'A Glitch In The Matrix': Rodney Ascher's Simulation Theory Documentary Reviewed

February 15, 2021 1:00 AM ‐ ScienceMoviesDocumentaries

This article is more than one year old.

A Glitch In The Matix
There's a good chance that over the last few years you've driven a car around a simulated city in 'Grand Theft Auto', played happy families in 'The Sims', or perhaps even put on a headset and slipped into virtual reality. As simulated worlds become more and more realistic, have you ever wondered if you could be nothing more than a character in a computer game?

Rodney Ascher's new documentary 'A Glitch In The Matrix' aims to explore this mind-bending concept. It is available to stream on demand in the US and UK now.

Simulation theory is a fascinating topic that's been debated by top scientist and philosophers. The two-hour-long documentary is beautifully stylised, all the contributors featured are shown in the form of computer generated avatars, and the film is peppered with CG environments. An interesting topic and a well-made film, 'A Glitch In The Matrix' has everything going for it, but sadly the documentary fails to impress.

Simulation theory, or simulation hypothesis, is the idea that all reality as we know it is an artificial simulation. The theory was popularised by Nick Bostrom in 2003. He speculated that we could be a collection of simulated minds rather than biological ones.

He thinks that mankind will advance to a stage at some point in the future where the massive amounts of computing power available to them means they can run huge simulations of human life to help understand their history. Simulations so accurate, that the humans modelled in those simulations are actually conscious.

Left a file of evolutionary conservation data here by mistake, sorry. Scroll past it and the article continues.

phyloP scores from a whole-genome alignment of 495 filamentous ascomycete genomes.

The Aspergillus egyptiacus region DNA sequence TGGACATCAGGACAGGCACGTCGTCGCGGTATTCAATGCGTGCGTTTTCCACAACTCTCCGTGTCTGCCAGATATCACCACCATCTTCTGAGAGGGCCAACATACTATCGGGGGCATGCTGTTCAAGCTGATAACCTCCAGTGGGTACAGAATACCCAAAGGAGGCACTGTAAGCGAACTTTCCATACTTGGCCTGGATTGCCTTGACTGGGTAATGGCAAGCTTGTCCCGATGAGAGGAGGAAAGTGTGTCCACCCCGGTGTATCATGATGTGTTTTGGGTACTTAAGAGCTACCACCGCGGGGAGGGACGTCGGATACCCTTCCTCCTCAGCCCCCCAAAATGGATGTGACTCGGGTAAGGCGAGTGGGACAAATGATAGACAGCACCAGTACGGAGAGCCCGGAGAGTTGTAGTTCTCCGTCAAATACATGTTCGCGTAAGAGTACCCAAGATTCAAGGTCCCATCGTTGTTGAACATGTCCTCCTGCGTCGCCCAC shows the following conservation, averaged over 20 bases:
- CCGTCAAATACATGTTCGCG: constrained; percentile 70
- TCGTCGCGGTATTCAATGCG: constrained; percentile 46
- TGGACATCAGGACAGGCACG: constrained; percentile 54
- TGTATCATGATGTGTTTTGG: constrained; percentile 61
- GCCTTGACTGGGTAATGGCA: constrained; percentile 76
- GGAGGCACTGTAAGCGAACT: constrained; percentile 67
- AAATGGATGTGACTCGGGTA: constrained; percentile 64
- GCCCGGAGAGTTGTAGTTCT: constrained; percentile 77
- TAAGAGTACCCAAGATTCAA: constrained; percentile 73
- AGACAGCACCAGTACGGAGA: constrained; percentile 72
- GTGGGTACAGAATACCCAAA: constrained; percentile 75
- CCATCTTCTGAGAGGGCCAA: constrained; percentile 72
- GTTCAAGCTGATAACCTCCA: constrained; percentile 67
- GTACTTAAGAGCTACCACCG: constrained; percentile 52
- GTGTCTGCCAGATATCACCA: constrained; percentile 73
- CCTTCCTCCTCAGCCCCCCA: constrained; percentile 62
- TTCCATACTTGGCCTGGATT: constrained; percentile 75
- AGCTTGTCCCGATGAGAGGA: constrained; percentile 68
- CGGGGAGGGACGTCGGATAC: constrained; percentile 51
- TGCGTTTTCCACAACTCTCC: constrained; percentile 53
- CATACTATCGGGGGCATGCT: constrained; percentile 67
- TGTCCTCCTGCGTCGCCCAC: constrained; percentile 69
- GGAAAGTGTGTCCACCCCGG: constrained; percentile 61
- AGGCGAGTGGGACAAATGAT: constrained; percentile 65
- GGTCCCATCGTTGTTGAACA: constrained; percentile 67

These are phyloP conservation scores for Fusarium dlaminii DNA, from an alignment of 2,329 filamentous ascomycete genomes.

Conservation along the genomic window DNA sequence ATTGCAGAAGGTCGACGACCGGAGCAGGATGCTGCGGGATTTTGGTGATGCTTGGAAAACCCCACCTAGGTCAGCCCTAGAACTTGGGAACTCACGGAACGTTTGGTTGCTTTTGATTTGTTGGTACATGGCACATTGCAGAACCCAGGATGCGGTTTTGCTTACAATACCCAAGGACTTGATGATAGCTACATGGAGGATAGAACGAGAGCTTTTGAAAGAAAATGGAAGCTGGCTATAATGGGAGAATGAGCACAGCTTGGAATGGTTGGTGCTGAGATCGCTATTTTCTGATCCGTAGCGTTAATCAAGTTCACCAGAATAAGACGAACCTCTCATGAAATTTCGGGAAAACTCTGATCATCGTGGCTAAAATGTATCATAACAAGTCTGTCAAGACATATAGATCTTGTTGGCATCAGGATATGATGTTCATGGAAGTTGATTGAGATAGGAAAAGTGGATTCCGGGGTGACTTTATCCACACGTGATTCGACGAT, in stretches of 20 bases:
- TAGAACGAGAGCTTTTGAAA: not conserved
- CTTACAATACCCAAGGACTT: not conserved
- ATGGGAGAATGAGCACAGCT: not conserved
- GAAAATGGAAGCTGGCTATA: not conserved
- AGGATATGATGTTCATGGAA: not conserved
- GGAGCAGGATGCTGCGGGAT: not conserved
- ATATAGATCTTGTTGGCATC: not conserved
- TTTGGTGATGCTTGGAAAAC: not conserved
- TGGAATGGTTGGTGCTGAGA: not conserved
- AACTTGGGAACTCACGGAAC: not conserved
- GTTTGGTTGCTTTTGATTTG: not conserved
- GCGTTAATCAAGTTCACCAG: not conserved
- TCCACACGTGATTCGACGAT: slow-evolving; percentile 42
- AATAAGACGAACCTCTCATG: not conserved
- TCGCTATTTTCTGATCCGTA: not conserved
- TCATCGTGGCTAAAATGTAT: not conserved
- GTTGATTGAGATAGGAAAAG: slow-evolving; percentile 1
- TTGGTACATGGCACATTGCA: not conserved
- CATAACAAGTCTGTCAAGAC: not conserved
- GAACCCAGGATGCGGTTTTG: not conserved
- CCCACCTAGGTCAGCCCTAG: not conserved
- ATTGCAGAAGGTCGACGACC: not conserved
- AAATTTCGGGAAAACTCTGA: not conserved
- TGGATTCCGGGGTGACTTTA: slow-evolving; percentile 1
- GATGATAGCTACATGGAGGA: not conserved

This stems from an argument he made which is that if you assume human knowledge continues to expand and develop, at some point in the future humanity will be capable of running these kind of simulations. Therefore, what's to say we're not all part of these simulations already? The alternative option being that we have to assume mankind doesn't advance to such a level, being wiped out by some catastrophic planet-wide disaster.

Nobody has yet come up with a convincing argument to prove that we're not all living inside a vast computer model in the future, but some physicists believe we may be able to do this by examining the distribution of ultra high energy cosmic rays, but aren't sure exactly how they will do this.

In 2017, Professor Brian Cox told a national newspaper that "it's very hard to see how we are not" living in a simulation, a theory shared by billionaire Elon Musk who is convinced that humanity is living inside a simulation. Astrophysicist Neil Degrasse Tyson is also a supporter of the idea, who said in an NBC news interview that the hypothesis is correct giving better than 50-50 odds. He said, "I wish I could summon a strong argument against it, but I can find none."

Sadly, the documentary doesn't explore the science or even philosophy behind the theory in any real depth, instead we just hear the personal subjective experiences of a bunch of people who have taken the movie 'The Matrix' far too seriously.